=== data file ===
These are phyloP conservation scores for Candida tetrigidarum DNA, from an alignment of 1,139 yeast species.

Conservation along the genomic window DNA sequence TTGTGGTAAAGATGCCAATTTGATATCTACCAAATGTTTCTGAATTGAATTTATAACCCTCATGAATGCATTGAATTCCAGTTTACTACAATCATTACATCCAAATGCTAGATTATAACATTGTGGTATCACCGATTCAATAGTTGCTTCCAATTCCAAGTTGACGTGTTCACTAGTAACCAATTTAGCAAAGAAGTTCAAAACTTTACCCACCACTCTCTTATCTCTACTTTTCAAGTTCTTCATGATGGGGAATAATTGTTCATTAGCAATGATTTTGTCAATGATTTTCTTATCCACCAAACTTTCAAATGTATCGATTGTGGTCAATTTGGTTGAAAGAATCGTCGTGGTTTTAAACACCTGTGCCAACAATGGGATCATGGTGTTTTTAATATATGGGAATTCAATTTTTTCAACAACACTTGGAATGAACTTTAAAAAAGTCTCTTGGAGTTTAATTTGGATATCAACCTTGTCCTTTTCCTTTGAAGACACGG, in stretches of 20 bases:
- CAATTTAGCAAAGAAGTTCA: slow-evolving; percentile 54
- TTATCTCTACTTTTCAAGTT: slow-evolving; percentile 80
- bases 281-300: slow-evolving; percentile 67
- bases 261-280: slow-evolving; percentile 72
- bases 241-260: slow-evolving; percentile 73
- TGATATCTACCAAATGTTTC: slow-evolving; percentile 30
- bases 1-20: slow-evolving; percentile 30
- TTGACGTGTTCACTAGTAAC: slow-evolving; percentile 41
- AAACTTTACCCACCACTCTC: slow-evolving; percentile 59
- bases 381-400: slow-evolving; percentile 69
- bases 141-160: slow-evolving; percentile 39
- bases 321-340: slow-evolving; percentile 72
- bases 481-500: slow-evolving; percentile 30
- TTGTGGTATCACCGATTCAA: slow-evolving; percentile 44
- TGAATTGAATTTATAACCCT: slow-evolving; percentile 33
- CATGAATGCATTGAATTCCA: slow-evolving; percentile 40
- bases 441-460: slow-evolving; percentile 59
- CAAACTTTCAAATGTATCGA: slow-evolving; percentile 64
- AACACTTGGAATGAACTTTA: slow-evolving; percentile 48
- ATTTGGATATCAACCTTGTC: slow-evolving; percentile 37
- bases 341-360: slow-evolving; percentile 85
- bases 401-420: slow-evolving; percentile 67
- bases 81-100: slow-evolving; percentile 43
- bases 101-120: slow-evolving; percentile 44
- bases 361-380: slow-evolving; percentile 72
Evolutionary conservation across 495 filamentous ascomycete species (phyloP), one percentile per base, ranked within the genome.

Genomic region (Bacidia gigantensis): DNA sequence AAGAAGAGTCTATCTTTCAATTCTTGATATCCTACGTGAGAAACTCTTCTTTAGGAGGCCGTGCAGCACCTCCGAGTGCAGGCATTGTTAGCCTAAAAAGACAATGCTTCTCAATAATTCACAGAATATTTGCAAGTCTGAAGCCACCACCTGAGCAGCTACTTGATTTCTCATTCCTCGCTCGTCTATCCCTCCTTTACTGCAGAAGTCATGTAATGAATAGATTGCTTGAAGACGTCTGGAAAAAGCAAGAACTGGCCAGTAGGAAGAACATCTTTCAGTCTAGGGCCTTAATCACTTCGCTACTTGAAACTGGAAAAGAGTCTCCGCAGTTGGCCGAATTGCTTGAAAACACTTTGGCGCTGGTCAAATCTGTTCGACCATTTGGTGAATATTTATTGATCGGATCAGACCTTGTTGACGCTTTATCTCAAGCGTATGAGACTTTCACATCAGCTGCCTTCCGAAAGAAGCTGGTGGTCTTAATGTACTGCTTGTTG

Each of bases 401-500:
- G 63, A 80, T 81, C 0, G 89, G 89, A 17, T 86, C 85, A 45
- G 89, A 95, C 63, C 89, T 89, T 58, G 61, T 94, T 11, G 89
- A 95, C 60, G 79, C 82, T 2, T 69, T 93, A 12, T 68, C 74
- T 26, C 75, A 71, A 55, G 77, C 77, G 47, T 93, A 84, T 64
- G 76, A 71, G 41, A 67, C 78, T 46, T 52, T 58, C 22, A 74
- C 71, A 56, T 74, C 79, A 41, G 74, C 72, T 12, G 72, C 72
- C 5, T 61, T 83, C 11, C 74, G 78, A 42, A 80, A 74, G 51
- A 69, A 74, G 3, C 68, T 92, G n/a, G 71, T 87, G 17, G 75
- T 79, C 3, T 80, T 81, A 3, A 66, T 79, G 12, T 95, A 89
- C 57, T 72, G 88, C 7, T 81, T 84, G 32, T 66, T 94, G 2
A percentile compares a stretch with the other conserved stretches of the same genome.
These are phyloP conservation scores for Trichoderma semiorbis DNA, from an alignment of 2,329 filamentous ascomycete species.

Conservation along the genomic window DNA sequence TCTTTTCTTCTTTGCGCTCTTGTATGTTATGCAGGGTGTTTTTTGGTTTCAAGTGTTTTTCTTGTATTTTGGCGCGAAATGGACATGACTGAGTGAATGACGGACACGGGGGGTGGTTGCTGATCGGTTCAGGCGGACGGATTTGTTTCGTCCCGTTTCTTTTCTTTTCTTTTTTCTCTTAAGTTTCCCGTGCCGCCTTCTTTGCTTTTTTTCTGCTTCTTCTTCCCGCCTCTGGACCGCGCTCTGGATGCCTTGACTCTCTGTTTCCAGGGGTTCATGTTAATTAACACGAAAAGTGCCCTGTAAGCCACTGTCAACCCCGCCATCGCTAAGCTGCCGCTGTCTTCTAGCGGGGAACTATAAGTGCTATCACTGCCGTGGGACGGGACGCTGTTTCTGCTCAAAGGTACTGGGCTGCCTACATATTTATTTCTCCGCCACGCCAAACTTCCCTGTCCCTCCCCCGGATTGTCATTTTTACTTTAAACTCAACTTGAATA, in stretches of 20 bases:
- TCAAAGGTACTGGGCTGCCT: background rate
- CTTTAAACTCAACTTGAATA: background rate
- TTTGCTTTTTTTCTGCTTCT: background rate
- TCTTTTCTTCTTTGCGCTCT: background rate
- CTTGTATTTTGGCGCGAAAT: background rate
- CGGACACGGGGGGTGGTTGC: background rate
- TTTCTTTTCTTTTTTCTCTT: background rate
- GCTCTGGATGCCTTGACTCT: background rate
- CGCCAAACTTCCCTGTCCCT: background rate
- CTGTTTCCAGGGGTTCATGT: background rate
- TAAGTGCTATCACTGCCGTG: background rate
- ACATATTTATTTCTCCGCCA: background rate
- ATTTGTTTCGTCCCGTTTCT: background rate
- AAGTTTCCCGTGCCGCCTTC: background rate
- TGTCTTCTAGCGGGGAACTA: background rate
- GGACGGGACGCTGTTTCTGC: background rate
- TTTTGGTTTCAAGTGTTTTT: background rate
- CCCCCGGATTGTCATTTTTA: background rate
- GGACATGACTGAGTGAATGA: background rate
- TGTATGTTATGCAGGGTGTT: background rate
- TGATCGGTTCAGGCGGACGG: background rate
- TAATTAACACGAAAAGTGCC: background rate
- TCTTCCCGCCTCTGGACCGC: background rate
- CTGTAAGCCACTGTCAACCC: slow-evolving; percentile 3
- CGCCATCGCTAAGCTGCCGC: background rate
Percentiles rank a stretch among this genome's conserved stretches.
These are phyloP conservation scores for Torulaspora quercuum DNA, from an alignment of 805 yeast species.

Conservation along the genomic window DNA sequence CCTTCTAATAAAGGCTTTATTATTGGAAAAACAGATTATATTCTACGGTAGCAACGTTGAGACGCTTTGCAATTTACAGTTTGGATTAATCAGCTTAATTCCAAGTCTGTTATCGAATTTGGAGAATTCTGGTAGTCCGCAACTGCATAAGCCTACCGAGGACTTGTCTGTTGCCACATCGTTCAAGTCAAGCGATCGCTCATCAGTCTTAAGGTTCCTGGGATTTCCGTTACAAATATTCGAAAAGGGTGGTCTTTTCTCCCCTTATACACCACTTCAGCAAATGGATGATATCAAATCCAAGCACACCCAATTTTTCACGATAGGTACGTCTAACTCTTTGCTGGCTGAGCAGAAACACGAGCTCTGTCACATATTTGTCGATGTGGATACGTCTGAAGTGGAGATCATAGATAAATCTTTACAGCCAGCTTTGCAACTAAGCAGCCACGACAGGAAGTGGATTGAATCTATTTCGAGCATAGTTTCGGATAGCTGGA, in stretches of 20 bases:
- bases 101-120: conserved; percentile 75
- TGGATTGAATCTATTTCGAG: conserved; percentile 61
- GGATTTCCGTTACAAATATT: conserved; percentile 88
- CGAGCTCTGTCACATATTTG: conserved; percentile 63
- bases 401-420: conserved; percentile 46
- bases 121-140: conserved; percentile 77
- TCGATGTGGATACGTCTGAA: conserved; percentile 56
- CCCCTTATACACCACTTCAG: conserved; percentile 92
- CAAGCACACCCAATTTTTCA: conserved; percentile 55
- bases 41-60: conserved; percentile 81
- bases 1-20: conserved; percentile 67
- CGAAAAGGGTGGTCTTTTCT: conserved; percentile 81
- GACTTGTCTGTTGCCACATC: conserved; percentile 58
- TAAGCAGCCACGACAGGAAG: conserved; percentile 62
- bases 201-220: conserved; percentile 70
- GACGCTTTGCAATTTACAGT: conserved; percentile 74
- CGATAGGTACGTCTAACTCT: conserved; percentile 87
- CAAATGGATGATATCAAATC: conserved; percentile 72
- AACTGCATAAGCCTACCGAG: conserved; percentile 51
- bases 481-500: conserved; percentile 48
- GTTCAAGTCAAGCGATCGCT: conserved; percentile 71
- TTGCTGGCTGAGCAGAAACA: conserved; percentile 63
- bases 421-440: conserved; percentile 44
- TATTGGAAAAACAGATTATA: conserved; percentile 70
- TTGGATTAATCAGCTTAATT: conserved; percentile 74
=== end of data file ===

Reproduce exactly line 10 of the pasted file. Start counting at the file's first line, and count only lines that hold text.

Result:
- TTGACGTGTTCACTAGTAAC: slow-evolving; percentile 41